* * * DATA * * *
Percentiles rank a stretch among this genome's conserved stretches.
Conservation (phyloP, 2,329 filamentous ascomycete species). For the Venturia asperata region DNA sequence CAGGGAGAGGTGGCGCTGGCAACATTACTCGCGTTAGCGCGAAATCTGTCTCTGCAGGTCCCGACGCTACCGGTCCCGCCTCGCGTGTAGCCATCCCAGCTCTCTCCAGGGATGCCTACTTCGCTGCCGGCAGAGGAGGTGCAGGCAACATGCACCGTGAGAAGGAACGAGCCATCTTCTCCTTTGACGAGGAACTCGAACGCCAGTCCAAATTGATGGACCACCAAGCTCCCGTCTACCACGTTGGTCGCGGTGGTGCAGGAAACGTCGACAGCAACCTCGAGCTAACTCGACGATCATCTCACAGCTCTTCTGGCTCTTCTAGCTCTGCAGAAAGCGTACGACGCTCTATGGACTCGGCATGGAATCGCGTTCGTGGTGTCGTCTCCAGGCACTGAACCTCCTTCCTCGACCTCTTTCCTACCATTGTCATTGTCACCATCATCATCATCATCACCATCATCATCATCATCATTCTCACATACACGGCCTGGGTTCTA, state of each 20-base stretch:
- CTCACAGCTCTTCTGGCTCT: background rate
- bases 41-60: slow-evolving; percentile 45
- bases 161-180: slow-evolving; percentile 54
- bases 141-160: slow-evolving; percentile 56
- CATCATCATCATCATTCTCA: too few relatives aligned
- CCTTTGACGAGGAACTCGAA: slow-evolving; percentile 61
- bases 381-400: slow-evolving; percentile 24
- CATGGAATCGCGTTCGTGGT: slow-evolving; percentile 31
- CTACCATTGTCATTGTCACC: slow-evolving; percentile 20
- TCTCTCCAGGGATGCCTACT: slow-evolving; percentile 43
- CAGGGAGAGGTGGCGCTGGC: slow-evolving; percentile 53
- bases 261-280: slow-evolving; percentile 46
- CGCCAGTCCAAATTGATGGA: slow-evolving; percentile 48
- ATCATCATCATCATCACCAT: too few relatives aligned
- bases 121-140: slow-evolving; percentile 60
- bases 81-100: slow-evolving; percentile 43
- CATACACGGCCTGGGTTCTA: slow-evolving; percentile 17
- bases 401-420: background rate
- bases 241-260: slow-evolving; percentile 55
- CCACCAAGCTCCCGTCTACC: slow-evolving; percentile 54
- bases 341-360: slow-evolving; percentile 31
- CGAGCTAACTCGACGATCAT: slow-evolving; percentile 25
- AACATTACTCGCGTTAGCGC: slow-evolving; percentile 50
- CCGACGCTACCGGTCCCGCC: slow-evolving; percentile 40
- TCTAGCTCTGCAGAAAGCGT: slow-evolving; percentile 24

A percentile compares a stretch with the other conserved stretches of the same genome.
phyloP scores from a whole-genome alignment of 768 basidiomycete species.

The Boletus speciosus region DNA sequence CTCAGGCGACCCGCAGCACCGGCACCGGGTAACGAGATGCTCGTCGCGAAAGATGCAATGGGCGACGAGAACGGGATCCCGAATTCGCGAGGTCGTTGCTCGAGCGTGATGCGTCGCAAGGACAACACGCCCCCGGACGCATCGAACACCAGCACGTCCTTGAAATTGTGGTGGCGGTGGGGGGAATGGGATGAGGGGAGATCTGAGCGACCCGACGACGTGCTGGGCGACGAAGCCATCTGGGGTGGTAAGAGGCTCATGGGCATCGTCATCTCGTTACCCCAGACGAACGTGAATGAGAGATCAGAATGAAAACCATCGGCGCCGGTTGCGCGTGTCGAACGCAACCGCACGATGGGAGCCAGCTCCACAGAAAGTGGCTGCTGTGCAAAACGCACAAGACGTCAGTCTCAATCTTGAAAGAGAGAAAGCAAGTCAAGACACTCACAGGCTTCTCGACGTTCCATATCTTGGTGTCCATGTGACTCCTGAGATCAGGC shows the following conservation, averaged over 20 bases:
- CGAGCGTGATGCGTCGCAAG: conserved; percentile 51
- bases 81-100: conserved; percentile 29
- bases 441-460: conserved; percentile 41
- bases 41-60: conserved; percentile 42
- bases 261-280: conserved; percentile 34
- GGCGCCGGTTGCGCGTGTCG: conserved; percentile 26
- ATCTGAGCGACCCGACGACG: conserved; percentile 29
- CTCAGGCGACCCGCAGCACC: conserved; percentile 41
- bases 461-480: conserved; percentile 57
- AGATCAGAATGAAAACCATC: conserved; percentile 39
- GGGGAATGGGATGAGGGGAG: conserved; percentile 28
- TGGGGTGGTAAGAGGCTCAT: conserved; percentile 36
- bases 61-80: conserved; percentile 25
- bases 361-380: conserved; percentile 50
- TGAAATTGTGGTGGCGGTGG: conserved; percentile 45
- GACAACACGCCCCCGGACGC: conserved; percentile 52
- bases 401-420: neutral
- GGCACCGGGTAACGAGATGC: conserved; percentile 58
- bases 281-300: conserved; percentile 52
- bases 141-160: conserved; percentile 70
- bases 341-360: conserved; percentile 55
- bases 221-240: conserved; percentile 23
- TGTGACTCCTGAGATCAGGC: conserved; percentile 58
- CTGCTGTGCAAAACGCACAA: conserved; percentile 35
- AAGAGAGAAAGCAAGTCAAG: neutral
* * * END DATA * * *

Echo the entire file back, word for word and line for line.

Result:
Percentiles rank a stretch among this genome's conserved stretches.
Conservation (phyloP, 2,329 filamentous ascomycete species). For the Venturia asperata region DNA sequence CAGGGAGAGGTGGCGCTGGCAACATTACTCGCGTTAGCGCGAAATCTGTCTCTGCAGGTCCCGACGCTACCGGTCCCGCCTCGCGTGTAGCCATCCCAGCTCTCTCCAGGGATGCCTACTTCGCTGCCGGCAGAGGAGGTGCAGGCAACATGCACCGTGAGAAGGAACGAGCCATCTTCTCCTTTGACGAGGAACTCGAACGCCAGTCCAAATTGATGGACCACCAAGCTCCCGTCTACCACGTTGGTCGCGGTGGTGCAGGAAACGTCGACAGCAACCTCGAGCTAACTCGACGATCATCTCACAGCTCTTCTGGCTCTTCTAGCTCTGCAGAAAGCGTACGACGCTCTATGGACTCGGCATGGAATCGCGTTCGTGGTGTCGTCTCCAGGCACTGAACCTCCTTCCTCGACCTCTTTCCTACCATTGTCATTGTCACCATCATCATCATCATCACCATCATCATCATCATCATTCTCACATACACGGCCTGGGTTCTA, state of each 20-base stretch:
- CTCACAGCTCTTCTGGCTCT: background rate
- bases 41-60: slow-evolving; percentile 45
- bases 161-180: slow-evolving; percentile 54
- bases 141-160: slow-evolving; percentile 56
- CATCATCATCATCATTCTCA: too few relatives aligned
- CCTTTGACGAGGAACTCGAA: slow-evolving; percentile 61
- bases 381-400: slow-evolving; percentile 24
- CATGGAATCGCGTTCGTGGT: slow-evolving; percentile 31
- CTACCATTGTCATTGTCACC: slow-evolving; percentile 20
- TCTCTCCAGGGATGCCTACT: slow-evolving; percentile 43
- CAGGGAGAGGTGGCGCTGGC: slow-evolving; percentile 53
- bases 261-280: slow-evolving; percentile 46
- CGCCAGTCCAAATTGATGGA: slow-evolving; percentile 48
- ATCATCATCATCATCACCAT: too few relatives aligned
- bases 121-140: slow-evolving; percentile 60
- bases 81-100: slow-evolving; percentile 43
- CATACACGGCCTGGGTTCTA: slow-evolving; percentile 17
- bases 401-420: background rate
- bases 241-260: slow-evolving; percentile 55
- CCACCAAGCTCCCGTCTACC: slow-evolving; percentile 54
- bases 341-360: slow-evolving; percentile 31
- CGAGCTAACTCGACGATCAT: slow-evolving; percentile 25
- AACATTACTCGCGTTAGCGC: slow-evolving; percentile 50
- CCGACGCTACCGGTCCCGCC: slow-evolving; percentile 40
- TCTAGCTCTGCAGAAAGCGT: slow-evolving; percentile 24

A percentile compares a stretch with the other conserved stretches of the same genome.
phyloP scores from a whole-genome alignment of 768 basidiomycete species.

The Boletus speciosus region DNA sequence CTCAGGCGACCCGCAGCACCGGCACCGGGTAACGAGATGCTCGTCGCGAAAGATGCAATGGGCGACGAGAACGGGATCCCGAATTCGCGAGGTCGTTGCTCGAGCGTGATGCGTCGCAAGGACAACACGCCCCCGGACGCATCGAACACCAGCACGTCCTTGAAATTGTGGTGGCGGTGGGGGGAATGGGATGAGGGGAGATCTGAGCGACCCGACGACGTGCTGGGCGACGAAGCCATCTGGGGTGGTAAGAGGCTCATGGGCATCGTCATCTCGTTACCCCAGACGAACGTGAATGAGAGATCAGAATGAAAACCATCGGCGCCGGTTGCGCGTGTCGAACGCAACCGCACGATGGGAGCCAGCTCCACAGAAAGTGGCTGCTGTGCAAAACGCACAAGACGTCAGTCTCAATCTTGAAAGAGAGAAAGCAAGTCAAGACACTCACAGGCTTCTCGACGTTCCATATCTTGGTGTCCATGTGACTCCTGAGATCAGGC shows the following conservation, averaged over 20 bases:
- CGAGCGTGATGCGTCGCAAG: conserved; percentile 51
- bases 81-100: conserved; percentile 29
- bases 441-460: conserved; percentile 41
- bases 41-60: conserved; percentile 42
- bases 261-280: conserved; percentile 34
- GGCGCCGGTTGCGCGTGTCG: conserved; percentile 26
- ATCTGAGCGACCCGACGACG: conserved; percentile 29
- CTCAGGCGACCCGCAGCACC: conserved; percentile 41
- bases 461-480: conserved; percentile 57
- AGATCAGAATGAAAACCATC: conserved; percentile 39
- GGGGAATGGGATGAGGGGAG: conserved; percentile 28
- TGGGGTGGTAAGAGGCTCAT: conserved; percentile 36
- bases 61-80: conserved; percentile 25
- bases 361-380: conserved; percentile 50
- TGAAATTGTGGTGGCGGTGG: conserved; percentile 45
- GACAACACGCCCCCGGACGC: conserved; percentile 52
- bases 401-420: neutral
- GGCACCGGGTAACGAGATGC: conserved; percentile 58
- bases 281-300: conserved; percentile 52
- bases 141-160: conserved; percentile 70
- bases 341-360: conserved; percentile 55
- bases 221-240: conserved; percentile 23
- TGTGACTCCTGAGATCAGGC: conserved; percentile 58
- CTGCTGTGCAAAACGCACAA: conserved; percentile 35
- AAGAGAGAAAGCAAGTCAAG: neutral